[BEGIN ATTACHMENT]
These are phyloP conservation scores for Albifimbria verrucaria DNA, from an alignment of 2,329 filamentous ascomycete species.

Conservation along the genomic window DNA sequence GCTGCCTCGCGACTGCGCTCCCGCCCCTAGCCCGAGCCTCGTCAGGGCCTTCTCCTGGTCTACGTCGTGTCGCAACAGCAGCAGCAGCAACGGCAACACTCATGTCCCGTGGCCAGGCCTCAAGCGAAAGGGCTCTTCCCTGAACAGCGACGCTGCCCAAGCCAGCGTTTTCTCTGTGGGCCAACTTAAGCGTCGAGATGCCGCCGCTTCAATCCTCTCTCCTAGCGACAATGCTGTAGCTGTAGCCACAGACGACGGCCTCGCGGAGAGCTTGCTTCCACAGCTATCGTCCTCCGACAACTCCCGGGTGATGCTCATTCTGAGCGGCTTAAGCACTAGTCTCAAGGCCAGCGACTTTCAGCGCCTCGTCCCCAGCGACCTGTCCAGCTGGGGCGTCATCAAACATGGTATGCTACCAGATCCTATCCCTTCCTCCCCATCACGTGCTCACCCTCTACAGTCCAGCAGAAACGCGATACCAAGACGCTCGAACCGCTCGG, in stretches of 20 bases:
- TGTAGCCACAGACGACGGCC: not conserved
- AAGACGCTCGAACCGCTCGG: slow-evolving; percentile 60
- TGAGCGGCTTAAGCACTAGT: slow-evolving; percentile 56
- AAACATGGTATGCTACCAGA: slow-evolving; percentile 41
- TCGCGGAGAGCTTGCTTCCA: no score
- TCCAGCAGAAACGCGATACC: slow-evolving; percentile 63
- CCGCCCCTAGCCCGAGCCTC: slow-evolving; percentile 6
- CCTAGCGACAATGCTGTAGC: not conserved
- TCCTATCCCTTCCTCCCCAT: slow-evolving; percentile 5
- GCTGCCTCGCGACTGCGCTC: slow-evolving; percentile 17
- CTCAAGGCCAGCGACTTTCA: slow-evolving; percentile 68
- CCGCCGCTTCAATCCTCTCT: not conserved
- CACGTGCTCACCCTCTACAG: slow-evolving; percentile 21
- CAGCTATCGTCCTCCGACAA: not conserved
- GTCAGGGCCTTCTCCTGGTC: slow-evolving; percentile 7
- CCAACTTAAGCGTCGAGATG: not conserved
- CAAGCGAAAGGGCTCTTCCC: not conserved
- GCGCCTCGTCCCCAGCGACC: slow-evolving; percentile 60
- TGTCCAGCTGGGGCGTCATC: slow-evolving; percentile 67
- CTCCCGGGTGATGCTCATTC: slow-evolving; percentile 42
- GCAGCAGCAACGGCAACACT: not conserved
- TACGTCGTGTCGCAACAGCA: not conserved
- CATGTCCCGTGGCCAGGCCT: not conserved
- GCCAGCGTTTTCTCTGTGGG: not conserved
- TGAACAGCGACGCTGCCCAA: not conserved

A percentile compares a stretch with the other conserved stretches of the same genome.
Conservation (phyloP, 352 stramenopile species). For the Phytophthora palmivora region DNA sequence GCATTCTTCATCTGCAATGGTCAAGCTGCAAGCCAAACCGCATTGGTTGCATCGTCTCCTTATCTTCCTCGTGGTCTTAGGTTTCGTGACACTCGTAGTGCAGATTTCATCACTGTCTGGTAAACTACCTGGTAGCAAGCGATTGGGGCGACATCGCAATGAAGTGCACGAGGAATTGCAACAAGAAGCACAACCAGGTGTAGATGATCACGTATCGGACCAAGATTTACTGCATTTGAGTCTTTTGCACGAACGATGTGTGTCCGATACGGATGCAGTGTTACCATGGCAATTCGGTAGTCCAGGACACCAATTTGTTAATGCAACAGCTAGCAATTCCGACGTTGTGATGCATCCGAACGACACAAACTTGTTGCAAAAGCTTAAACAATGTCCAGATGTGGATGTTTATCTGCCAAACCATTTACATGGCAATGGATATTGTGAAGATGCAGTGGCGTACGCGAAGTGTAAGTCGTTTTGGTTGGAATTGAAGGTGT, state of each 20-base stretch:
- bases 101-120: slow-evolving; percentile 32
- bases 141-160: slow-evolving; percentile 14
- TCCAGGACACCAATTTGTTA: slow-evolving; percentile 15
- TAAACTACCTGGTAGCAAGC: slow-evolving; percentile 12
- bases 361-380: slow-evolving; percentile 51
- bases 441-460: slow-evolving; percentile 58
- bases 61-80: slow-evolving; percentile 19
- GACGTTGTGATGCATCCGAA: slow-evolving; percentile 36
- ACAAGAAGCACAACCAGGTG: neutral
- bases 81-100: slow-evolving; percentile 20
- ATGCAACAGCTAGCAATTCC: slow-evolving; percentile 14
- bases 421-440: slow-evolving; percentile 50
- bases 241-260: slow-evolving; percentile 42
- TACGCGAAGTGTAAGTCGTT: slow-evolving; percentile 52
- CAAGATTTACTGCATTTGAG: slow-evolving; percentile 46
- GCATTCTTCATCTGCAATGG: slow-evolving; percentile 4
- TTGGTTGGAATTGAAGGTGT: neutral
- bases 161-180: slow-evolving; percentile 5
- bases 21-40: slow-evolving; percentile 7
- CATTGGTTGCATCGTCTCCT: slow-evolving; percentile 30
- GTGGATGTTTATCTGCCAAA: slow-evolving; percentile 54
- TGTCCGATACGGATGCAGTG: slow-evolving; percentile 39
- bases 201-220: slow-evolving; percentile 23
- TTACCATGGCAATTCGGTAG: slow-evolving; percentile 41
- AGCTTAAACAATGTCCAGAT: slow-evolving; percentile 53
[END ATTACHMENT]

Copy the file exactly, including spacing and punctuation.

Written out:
These are phyloP conservation scores for Albifimbria verrucaria DNA, from an alignment of 2,329 filamentous ascomycete species.

Conservation along the genomic window DNA sequence GCTGCCTCGCGACTGCGCTCCCGCCCCTAGCCCGAGCCTCGTCAGGGCCTTCTCCTGGTCTACGTCGTGTCGCAACAGCAGCAGCAGCAACGGCAACACTCATGTCCCGTGGCCAGGCCTCAAGCGAAAGGGCTCTTCCCTGAACAGCGACGCTGCCCAAGCCAGCGTTTTCTCTGTGGGCCAACTTAAGCGTCGAGATGCCGCCGCTTCAATCCTCTCTCCTAGCGACAATGCTGTAGCTGTAGCCACAGACGACGGCCTCGCGGAGAGCTTGCTTCCACAGCTATCGTCCTCCGACAACTCCCGGGTGATGCTCATTCTGAGCGGCTTAAGCACTAGTCTCAAGGCCAGCGACTTTCAGCGCCTCGTCCCCAGCGACCTGTCCAGCTGGGGCGTCATCAAACATGGTATGCTACCAGATCCTATCCCTTCCTCCCCATCACGTGCTCACCCTCTACAGTCCAGCAGAAACGCGATACCAAGACGCTCGAACCGCTCGG, in stretches of 20 bases:
- TGTAGCCACAGACGACGGCC: not conserved
- AAGACGCTCGAACCGCTCGG: slow-evolving; percentile 60
- TGAGCGGCTTAAGCACTAGT: slow-evolving; percentile 56
- AAACATGGTATGCTACCAGA: slow-evolving; percentile 41
- TCGCGGAGAGCTTGCTTCCA: no score
- TCCAGCAGAAACGCGATACC: slow-evolving; percentile 63
- CCGCCCCTAGCCCGAGCCTC: slow-evolving; percentile 6
- CCTAGCGACAATGCTGTAGC: not conserved
- TCCTATCCCTTCCTCCCCAT: slow-evolving; percentile 5
- GCTGCCTCGCGACTGCGCTC: slow-evolving; percentile 17
- CTCAAGGCCAGCGACTTTCA: slow-evolving; percentile 68
- CCGCCGCTTCAATCCTCTCT: not conserved
- CACGTGCTCACCCTCTACAG: slow-evolving; percentile 21
- CAGCTATCGTCCTCCGACAA: not conserved
- GTCAGGGCCTTCTCCTGGTC: slow-evolving; percentile 7
- CCAACTTAAGCGTCGAGATG: not conserved
- CAAGCGAAAGGGCTCTTCCC: not conserved
- GCGCCTCGTCCCCAGCGACC: slow-evolving; percentile 60
- TGTCCAGCTGGGGCGTCATC: slow-evolving; percentile 67
- CTCCCGGGTGATGCTCATTC: slow-evolving; percentile 42
- GCAGCAGCAACGGCAACACT: not conserved
- TACGTCGTGTCGCAACAGCA: not conserved
- CATGTCCCGTGGCCAGGCCT: not conserved
- GCCAGCGTTTTCTCTGTGGG: not conserved
- TGAACAGCGACGCTGCCCAA: not conserved

A percentile compares a stretch with the other conserved stretches of the same genome.
Conservation (phyloP, 352 stramenopile species). For the Phytophthora palmivora region DNA sequence GCATTCTTCATCTGCAATGGTCAAGCTGCAAGCCAAACCGCATTGGTTGCATCGTCTCCTTATCTTCCTCGTGGTCTTAGGTTTCGTGACACTCGTAGTGCAGATTTCATCACTGTCTGGTAAACTACCTGGTAGCAAGCGATTGGGGCGACATCGCAATGAAGTGCACGAGGAATTGCAACAAGAAGCACAACCAGGTGTAGATGATCACGTATCGGACCAAGATTTACTGCATTTGAGTCTTTTGCACGAACGATGTGTGTCCGATACGGATGCAGTGTTACCATGGCAATTCGGTAGTCCAGGACACCAATTTGTTAATGCAACAGCTAGCAATTCCGACGTTGTGATGCATCCGAACGACACAAACTTGTTGCAAAAGCTTAAACAATGTCCAGATGTGGATGTTTATCTGCCAAACCATTTACATGGCAATGGATATTGTGAAGATGCAGTGGCGTACGCGAAGTGTAAGTCGTTTTGGTTGGAATTGAAGGTGT, state of each 20-base stretch:
- bases 101-120: slow-evolving; percentile 32
- bases 141-160: slow-evolving; percentile 14
- TCCAGGACACCAATTTGTTA: slow-evolving; percentile 15
- TAAACTACCTGGTAGCAAGC: slow-evolving; percentile 12
- bases 361-380: slow-evolving; percentile 51
- bases 441-460: slow-evolving; percentile 58
- bases 61-80: slow-evolving; percentile 19
- GACGTTGTGATGCATCCGAA: slow-evolving; percentile 36
- ACAAGAAGCACAACCAGGTG: neutral
- bases 81-100: slow-evolving; percentile 20
- ATGCAACAGCTAGCAATTCC: slow-evolving; percentile 14
- bases 421-440: slow-evolving; percentile 50
- bases 241-260: slow-evolving; percentile 42
- TACGCGAAGTGTAAGTCGTT: slow-evolving; percentile 52
- CAAGATTTACTGCATTTGAG: slow-evolving; percentile 46
- GCATTCTTCATCTGCAATGG: slow-evolving; percentile 4
- TTGGTTGGAATTGAAGGTGT: neutral
- bases 161-180: slow-evolving; percentile 5
- bases 21-40: slow-evolving; percentile 7
- CATTGGTTGCATCGTCTCCT: slow-evolving; percentile 30
- GTGGATGTTTATCTGCCAAA: slow-evolving; percentile 54
- TGTCCGATACGGATGCAGTG: slow-evolving; percentile 39
- bases 201-220: slow-evolving; percentile 23
- TTACCATGGCAATTCGGTAG: slow-evolving; percentile 41
- AGCTTAAACAATGTCCAGAT: slow-evolving; percentile 53